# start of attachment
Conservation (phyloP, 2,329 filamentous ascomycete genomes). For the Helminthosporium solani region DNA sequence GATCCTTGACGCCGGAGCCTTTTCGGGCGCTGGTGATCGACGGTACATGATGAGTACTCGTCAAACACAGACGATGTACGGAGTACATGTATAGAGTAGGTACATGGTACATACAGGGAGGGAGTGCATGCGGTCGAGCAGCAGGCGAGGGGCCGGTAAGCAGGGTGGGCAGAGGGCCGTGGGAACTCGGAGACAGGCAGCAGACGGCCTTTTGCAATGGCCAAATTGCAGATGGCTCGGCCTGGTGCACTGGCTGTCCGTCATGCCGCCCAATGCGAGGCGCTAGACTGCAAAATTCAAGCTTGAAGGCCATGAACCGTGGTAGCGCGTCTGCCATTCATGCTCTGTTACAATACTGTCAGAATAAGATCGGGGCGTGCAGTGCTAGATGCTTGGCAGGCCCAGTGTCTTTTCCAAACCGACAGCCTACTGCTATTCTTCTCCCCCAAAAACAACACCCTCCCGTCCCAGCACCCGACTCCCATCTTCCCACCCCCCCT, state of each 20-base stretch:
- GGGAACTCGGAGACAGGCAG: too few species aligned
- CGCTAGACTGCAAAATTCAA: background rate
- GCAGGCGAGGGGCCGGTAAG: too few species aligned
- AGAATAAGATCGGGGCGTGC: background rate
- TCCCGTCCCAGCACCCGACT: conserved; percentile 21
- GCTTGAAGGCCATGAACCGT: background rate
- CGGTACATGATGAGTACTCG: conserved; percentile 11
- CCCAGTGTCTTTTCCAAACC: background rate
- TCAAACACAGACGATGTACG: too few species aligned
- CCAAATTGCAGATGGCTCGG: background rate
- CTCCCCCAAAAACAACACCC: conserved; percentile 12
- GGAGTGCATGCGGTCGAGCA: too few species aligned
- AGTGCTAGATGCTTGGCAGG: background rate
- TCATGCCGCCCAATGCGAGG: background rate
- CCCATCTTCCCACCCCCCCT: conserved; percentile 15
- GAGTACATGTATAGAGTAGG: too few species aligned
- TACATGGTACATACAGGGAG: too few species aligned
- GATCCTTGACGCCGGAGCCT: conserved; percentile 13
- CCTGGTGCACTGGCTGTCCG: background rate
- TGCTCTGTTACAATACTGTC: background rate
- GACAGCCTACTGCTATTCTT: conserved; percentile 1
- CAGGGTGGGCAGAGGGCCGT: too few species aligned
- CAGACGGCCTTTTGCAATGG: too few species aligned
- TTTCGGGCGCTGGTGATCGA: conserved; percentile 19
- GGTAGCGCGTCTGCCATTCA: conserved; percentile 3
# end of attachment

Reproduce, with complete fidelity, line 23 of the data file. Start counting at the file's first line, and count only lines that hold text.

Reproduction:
- CAGGGTGGGCAGAGGGCCGT: too few species aligned